BMI Research, the research arm of Fitch Group, has kept its outlook on the country’s nickel ore production at an average of 2.4 percent from 2017 to 2021.
In its report released on Tuesday, BMI Research said nickel production in the country will continue to grow as the closure and suspension orders made by the former chief of Department of Environment and Natural Resources (DENR) only affected smaller players in the mining industry.
“We also maintained our nickel production forecasts for the Philippines as we believed the Philippine nickel industry would not suffer a significant decrease in overall output in 2017 in relation to 2016, as prices recover and the government’s mine closures largely affect smaller players,” the report read.
“True to all our expectations, production from the Philippines in 2017 will be stable. Nickel ore production growth in the Philippines will register an annual average of 2.4 percent during 2017-2021,” it noted.
Last year, nickel output was estimated to drop 18 percent.
But the BMI Research said the country’s mining space will attract thin foreign investments, with the “increasing government’s regulation, policy uncertainty and increasing environment regulations.”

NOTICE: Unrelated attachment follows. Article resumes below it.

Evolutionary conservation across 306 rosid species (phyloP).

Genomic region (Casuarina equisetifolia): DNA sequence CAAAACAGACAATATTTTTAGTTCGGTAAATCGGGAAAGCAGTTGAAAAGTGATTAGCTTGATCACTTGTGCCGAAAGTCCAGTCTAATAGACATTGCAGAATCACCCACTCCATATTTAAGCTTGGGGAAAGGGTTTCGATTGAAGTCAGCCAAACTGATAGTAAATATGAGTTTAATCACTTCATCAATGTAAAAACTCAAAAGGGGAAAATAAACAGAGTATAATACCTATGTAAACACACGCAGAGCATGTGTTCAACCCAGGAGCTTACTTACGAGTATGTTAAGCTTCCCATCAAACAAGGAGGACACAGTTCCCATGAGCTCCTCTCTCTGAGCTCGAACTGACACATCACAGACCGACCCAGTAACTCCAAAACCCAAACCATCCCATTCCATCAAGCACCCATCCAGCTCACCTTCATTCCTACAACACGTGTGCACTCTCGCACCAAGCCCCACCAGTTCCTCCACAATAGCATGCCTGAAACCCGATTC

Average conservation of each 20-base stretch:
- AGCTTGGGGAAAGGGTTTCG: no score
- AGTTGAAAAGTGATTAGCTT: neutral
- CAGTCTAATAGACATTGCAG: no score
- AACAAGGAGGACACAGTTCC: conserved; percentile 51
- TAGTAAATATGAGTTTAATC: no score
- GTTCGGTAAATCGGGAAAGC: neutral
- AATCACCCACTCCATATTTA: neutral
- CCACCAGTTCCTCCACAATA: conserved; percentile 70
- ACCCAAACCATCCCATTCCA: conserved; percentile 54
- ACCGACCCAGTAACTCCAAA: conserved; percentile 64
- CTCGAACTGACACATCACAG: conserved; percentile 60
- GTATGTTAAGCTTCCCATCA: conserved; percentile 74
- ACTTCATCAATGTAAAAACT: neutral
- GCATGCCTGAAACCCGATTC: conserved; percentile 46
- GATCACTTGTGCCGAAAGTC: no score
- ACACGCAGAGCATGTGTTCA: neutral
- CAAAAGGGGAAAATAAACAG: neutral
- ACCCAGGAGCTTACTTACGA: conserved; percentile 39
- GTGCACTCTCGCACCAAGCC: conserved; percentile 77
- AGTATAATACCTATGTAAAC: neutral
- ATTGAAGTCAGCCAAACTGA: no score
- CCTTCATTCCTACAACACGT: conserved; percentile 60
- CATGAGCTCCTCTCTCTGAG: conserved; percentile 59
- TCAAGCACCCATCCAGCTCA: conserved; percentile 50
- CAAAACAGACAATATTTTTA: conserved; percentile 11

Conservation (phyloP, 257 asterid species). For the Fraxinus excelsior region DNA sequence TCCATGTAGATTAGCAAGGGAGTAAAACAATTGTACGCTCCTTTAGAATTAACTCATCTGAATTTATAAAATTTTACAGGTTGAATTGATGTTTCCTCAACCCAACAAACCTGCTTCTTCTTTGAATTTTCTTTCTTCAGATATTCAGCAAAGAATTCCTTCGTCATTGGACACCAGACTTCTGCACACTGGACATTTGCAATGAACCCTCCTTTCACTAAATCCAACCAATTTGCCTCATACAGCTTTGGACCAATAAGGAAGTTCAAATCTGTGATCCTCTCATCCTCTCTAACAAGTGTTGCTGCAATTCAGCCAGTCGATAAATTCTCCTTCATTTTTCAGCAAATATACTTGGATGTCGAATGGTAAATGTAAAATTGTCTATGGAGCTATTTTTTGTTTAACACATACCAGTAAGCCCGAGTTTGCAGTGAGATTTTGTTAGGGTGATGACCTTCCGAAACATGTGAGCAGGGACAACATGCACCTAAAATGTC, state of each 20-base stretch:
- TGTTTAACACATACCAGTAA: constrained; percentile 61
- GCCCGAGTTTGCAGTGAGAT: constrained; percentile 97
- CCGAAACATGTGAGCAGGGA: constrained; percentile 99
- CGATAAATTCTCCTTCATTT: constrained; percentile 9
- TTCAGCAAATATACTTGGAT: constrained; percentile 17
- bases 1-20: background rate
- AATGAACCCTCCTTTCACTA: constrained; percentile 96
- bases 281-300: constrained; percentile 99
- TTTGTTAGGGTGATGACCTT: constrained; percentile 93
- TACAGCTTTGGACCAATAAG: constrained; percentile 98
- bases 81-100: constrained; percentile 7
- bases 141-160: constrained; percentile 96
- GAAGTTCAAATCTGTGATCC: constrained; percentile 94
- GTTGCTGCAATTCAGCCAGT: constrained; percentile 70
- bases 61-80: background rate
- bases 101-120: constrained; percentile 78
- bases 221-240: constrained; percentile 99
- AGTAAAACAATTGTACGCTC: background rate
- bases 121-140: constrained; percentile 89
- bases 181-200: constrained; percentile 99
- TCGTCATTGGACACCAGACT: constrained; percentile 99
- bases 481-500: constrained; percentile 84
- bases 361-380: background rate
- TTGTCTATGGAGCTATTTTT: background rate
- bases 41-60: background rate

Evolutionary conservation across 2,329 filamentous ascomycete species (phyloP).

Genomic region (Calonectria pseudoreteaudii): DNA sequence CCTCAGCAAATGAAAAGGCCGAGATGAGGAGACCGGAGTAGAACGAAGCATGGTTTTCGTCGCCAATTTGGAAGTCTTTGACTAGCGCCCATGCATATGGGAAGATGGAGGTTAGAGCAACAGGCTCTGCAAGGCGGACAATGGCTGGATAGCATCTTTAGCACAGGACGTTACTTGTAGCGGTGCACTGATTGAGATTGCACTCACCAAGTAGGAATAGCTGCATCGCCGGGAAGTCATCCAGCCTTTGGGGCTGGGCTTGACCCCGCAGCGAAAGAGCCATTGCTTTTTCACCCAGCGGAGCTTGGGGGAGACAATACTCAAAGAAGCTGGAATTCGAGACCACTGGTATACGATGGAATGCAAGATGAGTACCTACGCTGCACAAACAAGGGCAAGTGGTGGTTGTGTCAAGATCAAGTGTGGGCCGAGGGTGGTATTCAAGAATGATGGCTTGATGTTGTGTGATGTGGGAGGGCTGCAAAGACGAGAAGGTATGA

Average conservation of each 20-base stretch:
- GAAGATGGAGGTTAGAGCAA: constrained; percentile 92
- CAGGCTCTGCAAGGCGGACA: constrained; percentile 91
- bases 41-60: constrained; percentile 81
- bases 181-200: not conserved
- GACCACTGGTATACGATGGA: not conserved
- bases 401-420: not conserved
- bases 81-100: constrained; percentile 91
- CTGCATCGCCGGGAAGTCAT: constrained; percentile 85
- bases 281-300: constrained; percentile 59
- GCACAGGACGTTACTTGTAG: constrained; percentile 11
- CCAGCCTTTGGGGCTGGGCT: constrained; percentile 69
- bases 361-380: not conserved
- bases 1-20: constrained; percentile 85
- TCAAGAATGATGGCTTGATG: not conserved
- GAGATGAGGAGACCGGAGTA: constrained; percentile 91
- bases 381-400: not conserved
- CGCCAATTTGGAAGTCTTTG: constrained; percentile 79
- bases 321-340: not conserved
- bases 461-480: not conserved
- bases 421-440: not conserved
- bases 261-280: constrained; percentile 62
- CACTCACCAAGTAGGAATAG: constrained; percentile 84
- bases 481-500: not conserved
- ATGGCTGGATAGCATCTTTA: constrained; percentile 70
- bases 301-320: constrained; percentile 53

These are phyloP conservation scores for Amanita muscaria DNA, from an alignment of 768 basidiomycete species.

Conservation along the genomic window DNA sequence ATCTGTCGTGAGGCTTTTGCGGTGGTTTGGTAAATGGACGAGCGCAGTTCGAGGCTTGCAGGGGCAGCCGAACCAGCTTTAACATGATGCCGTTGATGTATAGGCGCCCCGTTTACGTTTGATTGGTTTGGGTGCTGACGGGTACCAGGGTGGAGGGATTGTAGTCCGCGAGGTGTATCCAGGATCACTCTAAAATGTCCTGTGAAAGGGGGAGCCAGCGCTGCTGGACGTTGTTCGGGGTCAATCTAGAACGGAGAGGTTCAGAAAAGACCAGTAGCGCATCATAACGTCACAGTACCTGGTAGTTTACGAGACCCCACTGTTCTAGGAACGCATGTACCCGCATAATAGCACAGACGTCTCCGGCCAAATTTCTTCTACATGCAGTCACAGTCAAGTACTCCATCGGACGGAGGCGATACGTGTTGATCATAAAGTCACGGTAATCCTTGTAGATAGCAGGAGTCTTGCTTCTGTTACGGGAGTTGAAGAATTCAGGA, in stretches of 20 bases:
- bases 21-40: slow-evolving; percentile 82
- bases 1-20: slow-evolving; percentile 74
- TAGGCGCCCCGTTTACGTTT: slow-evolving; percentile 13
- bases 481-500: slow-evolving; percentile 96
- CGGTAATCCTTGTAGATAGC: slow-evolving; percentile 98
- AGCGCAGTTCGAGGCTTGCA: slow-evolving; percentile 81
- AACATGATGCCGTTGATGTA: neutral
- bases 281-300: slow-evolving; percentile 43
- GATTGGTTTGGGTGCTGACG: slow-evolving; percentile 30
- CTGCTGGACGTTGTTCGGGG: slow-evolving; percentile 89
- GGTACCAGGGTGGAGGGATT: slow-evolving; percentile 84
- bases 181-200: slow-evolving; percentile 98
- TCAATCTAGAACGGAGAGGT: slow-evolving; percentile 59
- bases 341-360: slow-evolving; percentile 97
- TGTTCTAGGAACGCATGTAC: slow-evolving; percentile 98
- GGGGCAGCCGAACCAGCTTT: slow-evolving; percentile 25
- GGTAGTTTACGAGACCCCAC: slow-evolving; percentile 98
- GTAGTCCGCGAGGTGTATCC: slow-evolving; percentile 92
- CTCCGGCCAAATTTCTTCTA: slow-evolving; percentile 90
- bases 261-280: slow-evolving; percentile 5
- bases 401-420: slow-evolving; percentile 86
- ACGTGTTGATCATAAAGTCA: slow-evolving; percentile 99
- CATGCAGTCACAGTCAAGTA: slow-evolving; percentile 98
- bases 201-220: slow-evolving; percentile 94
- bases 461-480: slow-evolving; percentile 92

“Although the new head of the DENR, Roy Cimatu, is more adaptive and believes mining and protecting the environment can be achieved simultaneously, President Rodrigo Duterte insists the existing mining law will be upheld,” the report stated.
In its Mining Risk/Reward Index, the Philippines’ mining regulation is the least attractive in Asia.
The country scored 45.1 out of 100 in the Mining Risk/ Reward Index, below Asia’s average of 55.6.
“Foreign investment into the mining sector in the Philippines will be limited due to policy discontinuity, severe government intervention and strict environmental laws. Besides, protests against mining by environmental activists and local communities, supported by the Catholic Church, are also commonplace in the country,” the BMI Research said. (Kris M. Crismundo/PNA)